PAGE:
The other major risk for the ‘ABC’ strategy is that it rests on the assumption that there is a single candidate entitled to left wing votes, even if they haven’t actually won them themselves. I plan to vote for Beckett and I will not be transferring my vote to any other candidate because I can’t bring myself to support anyone who is even rumoured to be considering collaborating with Starmer, who I believe to be the most reactionary of right-wingers. There are probably many more like me.
‘Elections don’t have to mean a choice between the bad and the even worse’
If we choose to believe that we can’t change our circumstances and just accept the ‘lesser of two evils’ argument, then we might as well all just give up and leave the neoliberals to bicker over how many crumbs they’ll hand down to us from the top table. The whole reason we are here is surely because we believe that right wing policies don’t have to dominate forever; and one thing that Jeremy Corbyn’s leadership of Labour showed us is that elections don’t have to mean a choice between the bad and the even worse.
From my own personal point of view, the only candidate who has shown themselves to be willing to shake up the status quo and challenge the establishment is Howard Beckett. To be honest, I haven’t heard much from the others. Beckett’s campaign is based on the idea that Unite’s membership can be increased, and the union’s reach expanded.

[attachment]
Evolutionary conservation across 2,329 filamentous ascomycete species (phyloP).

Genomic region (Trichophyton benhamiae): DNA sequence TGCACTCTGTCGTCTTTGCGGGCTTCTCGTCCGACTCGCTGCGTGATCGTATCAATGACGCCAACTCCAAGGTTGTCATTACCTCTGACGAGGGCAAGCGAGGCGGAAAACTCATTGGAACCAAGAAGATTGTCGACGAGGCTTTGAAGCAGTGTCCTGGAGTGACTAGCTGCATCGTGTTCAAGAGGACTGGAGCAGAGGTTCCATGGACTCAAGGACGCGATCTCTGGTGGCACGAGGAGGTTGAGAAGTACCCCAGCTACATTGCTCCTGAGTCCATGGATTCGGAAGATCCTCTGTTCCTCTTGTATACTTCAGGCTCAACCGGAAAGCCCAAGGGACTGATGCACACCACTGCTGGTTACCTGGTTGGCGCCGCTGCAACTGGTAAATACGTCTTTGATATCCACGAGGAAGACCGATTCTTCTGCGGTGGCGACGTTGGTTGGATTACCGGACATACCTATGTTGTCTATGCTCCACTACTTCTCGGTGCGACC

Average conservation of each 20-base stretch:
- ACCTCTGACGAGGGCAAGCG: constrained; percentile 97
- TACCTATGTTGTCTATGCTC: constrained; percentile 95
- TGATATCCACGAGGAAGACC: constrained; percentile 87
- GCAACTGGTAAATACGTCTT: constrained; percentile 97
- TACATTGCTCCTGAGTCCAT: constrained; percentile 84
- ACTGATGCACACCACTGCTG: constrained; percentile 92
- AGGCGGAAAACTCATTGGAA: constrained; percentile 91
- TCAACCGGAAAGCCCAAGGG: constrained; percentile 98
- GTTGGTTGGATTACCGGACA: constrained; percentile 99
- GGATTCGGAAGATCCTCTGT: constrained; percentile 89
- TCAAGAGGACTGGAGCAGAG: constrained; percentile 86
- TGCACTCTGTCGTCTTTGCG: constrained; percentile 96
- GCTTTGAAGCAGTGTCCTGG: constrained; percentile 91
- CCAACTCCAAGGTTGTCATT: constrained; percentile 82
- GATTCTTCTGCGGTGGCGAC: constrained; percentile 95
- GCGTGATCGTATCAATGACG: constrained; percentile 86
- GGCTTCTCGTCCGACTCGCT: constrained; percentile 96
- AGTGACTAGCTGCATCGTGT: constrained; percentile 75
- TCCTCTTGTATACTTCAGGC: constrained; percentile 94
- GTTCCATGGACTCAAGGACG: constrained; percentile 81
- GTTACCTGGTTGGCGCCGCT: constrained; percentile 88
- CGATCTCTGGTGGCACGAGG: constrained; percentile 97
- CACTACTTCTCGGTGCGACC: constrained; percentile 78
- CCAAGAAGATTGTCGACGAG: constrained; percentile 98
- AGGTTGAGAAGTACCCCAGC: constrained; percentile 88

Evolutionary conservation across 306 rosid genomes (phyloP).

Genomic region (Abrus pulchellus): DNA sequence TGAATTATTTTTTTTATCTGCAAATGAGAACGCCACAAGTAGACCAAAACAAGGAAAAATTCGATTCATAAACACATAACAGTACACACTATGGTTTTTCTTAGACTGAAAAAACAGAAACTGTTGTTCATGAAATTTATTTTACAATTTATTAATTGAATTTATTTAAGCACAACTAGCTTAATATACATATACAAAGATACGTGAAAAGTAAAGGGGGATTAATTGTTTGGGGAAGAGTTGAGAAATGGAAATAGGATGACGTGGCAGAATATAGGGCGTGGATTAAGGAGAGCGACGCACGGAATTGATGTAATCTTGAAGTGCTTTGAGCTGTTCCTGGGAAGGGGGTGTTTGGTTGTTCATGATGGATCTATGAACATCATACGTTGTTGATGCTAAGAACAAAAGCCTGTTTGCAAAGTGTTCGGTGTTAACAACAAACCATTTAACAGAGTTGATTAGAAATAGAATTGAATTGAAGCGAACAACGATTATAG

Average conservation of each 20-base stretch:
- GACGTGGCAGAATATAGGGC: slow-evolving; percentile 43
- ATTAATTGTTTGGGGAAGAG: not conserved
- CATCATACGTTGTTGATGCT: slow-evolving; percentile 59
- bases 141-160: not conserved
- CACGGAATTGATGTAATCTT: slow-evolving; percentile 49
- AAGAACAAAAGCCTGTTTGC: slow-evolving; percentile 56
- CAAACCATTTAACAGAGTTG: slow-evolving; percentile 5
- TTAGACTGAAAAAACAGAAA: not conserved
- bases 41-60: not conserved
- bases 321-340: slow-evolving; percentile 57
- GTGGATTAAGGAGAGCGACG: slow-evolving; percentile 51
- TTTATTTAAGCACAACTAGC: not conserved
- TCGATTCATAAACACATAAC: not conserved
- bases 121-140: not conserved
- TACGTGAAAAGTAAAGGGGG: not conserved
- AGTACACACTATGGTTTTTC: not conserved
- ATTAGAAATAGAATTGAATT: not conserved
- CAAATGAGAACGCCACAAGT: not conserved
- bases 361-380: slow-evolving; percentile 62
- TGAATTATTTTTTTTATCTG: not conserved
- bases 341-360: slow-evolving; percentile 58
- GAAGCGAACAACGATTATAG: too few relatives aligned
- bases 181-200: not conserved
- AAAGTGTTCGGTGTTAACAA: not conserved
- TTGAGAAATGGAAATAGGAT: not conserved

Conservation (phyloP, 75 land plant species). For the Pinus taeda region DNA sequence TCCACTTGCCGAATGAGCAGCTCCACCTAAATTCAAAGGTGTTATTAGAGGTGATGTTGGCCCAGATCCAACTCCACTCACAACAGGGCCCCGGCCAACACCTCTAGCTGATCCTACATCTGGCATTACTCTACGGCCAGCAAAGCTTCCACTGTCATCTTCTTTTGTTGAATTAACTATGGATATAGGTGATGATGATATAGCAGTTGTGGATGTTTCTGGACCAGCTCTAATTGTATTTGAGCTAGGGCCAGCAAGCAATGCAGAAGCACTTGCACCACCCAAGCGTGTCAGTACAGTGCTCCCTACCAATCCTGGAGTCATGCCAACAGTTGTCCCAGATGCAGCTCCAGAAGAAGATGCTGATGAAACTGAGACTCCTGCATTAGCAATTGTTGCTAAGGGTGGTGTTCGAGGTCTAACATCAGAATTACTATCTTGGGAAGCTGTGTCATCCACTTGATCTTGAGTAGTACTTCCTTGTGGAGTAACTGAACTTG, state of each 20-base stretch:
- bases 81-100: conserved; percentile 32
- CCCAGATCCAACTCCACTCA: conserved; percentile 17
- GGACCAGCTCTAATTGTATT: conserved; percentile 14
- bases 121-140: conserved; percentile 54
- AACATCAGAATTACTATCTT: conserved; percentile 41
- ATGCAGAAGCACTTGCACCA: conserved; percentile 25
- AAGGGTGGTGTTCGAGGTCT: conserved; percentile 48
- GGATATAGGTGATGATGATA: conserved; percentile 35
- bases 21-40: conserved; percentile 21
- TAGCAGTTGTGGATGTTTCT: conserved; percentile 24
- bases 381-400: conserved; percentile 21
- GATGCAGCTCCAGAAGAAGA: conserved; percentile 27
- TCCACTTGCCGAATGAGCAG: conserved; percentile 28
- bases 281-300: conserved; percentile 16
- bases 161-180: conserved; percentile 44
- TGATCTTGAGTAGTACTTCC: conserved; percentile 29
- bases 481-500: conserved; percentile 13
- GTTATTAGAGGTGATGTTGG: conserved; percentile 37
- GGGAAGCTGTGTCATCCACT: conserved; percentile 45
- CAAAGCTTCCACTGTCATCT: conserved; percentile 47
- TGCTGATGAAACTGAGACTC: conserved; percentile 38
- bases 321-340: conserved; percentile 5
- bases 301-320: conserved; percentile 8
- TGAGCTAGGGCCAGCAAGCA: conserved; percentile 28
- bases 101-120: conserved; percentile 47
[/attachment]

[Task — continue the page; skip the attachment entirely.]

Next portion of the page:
It is an exciting prospect.
Unite is my union. I don’t want it to be an organisation that stays quiet on the existential issues we face for fear of upsetting Johnson and Starmer’s establishment; I want to be part of a union that reaches out to new people, welcomes them in and which fights for our rights, while building the infrastructure that will allow us to transform our country into a far better place. Change won’t happen unless we fight for it.
Phil Bevin’s article ends here.
As Skwawkbox was editing this article for publication, the comment below happened to come in from Seán Mac Eachaidh, another Unite member, echoing Phil Bevin’s thoughts – either a huge coincidence or an indication that such thinking and intent is widespread:
Beckett is the one man the British establishment, the polite cosy comfortable and cosy labour right who are in the wrong party, do not want. Steve I won’t be voting for anybody else under any circumstances. Howard Beckett facing down the dark forces and standing his ground is how it was, how it was supposed to stay and how it ought to be with all unions. F*ck Blair, Kinnock, Watson, et al. I’m sticking with the Irish Ragged Trousered Philanthropists like Howard Beckett and [Ragged Trouser author] Bob Noonan.
The timorous assumption by supporters of other candidates that ‘there can be only one’ is already gifting the right-winger – the most reactionary and establishment-friendly candidate imaginable – an opportunity to pitch himself as the insurgent in this contest, a blunder that is inexcusable.
We’ve already seen in the Keir Starmer disaster that offering voters a lacklustre candidate on the assumption that they will choose him over an appalling right-winger leads to catastrophe. People are looking for courage, real vision and fire – and on those criteria there really is only one candidate in this contest. Trying to rule out the one left candidate with those qualities is a road to the disaster its advocates claim to want to avoid.